200-yard freestyle relay — 25, NMMI (Samantha Ikard, Amira Hindi,Elise Coakley, Tamara Flynn), 1:56.17
100-yard breaststroke — 25, Tamara Flynn, 1:15.14

Colts top Timberwolves to tie for second in district

Colt Carlos Xibille gets by his defender, Timberwolf Aidan Aragon, on the dribble drive. Xibille's penetration led to several of his 19 points, along with seven assists.

Colt Carlos Xibille gets by his defender, Timberwolf Aidan Aragon, on the dribble drive. Xibille’s penetration led to several of his 19 points, along with seven assists.

Karen Boehler
NMMI Sports Press

NMMI's Peter DeGroot moves the ball down the sideline, looking for an open teammate.

NMMI’s Peter DeGroot moves the ball down the sideline, looking for an open teammate.

The Colt basketball team got to make up a game that was snowed out earlier in the season, and despite a slow fourth quarter, NMMI earned it’s second 4-4A victory of the season, topping East Mountain 63-56.

“That was a big win for us, because right now, that puts us in third place (in district),” said NMMI coach James Kelt.

The Institute (8-13, 2-3) only trailed once in the game, going down 3-2 after the Timberwolves (6-19, 1-4) hit one of their few 3-pointers :43 seconds into the game. But after that, at least through three quarters, it was all NMMI, as they led 17-11 after one; 41-29 at the half; and 55-39 after three.

NMMI point guard Mack Brown shoots the 3 over the defense by East Mountain's Tyler Pennington. Brown was the game's top scorer with 28 points.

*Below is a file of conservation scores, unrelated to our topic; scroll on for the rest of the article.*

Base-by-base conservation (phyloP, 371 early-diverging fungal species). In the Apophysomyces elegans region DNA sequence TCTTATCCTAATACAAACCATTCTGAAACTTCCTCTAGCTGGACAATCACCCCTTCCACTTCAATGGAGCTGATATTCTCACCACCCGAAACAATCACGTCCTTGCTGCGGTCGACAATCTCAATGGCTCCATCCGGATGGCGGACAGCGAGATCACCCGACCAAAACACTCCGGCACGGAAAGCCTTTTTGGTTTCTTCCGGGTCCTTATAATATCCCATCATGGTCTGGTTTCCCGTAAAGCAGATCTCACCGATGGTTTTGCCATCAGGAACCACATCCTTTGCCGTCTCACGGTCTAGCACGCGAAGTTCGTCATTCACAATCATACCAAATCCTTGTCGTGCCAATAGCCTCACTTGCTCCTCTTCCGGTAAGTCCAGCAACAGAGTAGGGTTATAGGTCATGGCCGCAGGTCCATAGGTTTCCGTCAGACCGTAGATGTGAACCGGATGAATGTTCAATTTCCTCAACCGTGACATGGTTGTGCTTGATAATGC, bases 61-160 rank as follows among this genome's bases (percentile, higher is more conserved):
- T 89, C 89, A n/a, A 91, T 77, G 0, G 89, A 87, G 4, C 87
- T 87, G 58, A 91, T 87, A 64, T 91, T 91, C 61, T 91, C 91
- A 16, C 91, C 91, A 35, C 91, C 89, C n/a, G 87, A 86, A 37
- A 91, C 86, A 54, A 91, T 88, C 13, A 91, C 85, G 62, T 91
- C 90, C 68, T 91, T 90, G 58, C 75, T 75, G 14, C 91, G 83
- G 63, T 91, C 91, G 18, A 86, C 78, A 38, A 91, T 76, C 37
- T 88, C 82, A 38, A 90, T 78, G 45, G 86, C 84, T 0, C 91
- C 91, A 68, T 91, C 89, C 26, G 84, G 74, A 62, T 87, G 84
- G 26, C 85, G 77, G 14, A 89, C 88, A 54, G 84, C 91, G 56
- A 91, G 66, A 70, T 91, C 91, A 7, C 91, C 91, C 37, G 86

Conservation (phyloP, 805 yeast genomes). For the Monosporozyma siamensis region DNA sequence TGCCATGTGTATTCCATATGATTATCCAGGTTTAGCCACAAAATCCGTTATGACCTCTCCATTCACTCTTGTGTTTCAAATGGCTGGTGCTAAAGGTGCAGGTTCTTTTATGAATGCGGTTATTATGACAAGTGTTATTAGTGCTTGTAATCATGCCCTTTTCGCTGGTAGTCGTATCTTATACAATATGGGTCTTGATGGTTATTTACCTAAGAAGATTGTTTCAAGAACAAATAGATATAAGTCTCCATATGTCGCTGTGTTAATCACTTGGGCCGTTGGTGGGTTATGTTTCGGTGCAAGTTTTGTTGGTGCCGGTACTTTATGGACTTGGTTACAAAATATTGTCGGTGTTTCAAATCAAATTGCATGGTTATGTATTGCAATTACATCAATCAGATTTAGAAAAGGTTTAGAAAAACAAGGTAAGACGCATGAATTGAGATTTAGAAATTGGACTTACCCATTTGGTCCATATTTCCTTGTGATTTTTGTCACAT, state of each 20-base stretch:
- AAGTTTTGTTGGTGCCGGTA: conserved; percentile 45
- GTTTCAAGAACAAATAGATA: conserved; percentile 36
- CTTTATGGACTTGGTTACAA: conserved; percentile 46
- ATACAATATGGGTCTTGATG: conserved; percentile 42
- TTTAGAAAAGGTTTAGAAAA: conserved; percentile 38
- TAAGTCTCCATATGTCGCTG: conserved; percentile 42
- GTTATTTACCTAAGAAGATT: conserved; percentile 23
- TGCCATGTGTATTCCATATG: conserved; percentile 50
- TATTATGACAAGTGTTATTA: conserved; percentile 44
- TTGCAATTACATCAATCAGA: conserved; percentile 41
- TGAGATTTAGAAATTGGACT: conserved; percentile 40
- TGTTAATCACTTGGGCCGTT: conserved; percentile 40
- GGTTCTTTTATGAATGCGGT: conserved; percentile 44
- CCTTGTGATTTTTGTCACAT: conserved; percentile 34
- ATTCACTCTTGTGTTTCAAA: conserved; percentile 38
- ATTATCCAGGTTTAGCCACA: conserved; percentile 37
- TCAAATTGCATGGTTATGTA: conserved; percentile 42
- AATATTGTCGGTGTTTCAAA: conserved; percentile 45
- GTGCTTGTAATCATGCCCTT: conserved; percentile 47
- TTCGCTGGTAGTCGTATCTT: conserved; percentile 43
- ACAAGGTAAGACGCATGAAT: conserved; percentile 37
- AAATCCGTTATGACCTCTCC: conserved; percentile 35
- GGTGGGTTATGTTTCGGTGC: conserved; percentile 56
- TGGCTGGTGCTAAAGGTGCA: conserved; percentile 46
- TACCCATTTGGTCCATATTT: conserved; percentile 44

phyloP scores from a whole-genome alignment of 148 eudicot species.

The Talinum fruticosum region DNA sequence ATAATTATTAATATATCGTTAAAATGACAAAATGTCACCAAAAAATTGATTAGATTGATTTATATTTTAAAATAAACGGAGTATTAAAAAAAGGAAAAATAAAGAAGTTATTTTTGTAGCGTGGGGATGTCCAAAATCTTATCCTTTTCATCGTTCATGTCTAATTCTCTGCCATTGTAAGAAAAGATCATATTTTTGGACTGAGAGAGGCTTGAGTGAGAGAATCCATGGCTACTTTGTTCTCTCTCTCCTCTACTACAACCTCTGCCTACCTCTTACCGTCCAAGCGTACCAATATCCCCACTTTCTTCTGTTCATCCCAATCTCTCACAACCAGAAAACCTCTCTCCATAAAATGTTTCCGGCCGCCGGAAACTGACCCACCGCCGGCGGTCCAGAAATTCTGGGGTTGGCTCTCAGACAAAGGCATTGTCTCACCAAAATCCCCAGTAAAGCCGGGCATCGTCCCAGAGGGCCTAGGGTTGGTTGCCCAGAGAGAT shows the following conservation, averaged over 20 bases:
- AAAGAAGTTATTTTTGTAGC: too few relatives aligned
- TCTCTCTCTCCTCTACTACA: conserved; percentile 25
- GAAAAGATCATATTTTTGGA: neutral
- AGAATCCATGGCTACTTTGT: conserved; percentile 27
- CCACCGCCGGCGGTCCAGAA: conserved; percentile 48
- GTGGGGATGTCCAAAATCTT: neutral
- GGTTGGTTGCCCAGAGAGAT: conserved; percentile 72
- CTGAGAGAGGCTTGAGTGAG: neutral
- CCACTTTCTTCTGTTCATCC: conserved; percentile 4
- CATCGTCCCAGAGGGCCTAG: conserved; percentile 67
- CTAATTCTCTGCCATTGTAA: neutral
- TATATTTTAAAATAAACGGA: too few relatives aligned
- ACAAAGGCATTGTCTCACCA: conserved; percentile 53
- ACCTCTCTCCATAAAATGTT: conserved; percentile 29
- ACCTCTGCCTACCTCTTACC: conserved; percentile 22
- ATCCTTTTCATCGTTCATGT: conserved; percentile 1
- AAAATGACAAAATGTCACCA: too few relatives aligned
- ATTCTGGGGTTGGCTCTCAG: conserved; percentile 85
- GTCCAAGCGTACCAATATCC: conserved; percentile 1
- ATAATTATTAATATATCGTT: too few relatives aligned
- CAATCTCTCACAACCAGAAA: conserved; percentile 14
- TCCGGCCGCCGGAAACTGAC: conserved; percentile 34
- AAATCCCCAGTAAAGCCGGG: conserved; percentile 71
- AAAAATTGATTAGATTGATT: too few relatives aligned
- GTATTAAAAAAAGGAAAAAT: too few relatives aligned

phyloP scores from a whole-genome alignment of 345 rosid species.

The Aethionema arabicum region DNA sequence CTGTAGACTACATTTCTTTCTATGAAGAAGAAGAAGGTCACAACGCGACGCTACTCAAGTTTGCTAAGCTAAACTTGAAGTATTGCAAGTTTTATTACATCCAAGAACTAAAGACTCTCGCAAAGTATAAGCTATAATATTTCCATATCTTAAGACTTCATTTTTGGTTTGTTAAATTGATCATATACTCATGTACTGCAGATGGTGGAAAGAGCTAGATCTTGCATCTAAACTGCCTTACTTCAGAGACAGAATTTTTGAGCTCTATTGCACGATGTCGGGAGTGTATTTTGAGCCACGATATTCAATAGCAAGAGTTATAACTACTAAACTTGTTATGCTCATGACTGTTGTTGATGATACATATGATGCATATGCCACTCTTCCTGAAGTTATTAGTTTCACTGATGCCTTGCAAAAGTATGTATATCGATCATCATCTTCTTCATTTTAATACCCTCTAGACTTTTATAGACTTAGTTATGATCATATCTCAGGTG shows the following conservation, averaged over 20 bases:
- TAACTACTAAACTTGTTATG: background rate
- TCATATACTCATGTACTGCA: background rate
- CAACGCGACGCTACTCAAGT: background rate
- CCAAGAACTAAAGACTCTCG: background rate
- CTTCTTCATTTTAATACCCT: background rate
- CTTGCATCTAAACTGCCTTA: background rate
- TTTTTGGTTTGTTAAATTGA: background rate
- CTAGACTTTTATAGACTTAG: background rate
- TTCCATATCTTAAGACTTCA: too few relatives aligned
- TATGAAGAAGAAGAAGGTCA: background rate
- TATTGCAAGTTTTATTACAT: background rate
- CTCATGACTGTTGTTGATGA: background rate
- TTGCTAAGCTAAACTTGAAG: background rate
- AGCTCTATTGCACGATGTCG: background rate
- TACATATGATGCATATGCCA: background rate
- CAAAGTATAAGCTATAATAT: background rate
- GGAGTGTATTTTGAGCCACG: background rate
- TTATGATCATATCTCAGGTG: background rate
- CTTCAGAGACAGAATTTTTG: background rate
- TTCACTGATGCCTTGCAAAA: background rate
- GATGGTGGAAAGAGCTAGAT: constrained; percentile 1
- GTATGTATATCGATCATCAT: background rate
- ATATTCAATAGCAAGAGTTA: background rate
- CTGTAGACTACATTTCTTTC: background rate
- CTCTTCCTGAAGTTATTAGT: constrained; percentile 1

NMMI point guard Mack Brown shoots the 3 over the defense by East Mountain’s Tyler Pennington. Brown was the game’s top scorer with 28 points.

Mac Brown put on his usual show from the outside, hitting four treys in the first half, and scoring 21 of his game-high 28 points, while Carlos Xibille picked up 12 of his 19 points. The Colts continued to out-score East Mountain in the third — and shoot perfect from the charity stripe, as they were 9-for-9 through the stanza — but the ’Wolves outscored the Colts 17-8 in the fourth, make the game closer than it should have been.

During a time out in the final stanza, Kelt told his team, I refuse to let you self destruct,” and the picked up the pace for a bit after that, getting back to back buckets from Evan Tirado and Jesus Cano, but those were the final points the Colts would score.

“I felt like we were just focusing on the wrong aspects of the game,” Kelt said of the final-quarter slow down. “And we had lost a lot of the focus that had got us (there.) I give credit to East Mountain. They were able to come out and they changed things a little bit. They forced us to make some decisions, and some of those decisions were not the best.”

NMMI's Trent Foster with the ball on the outside on an offensive series in the first half.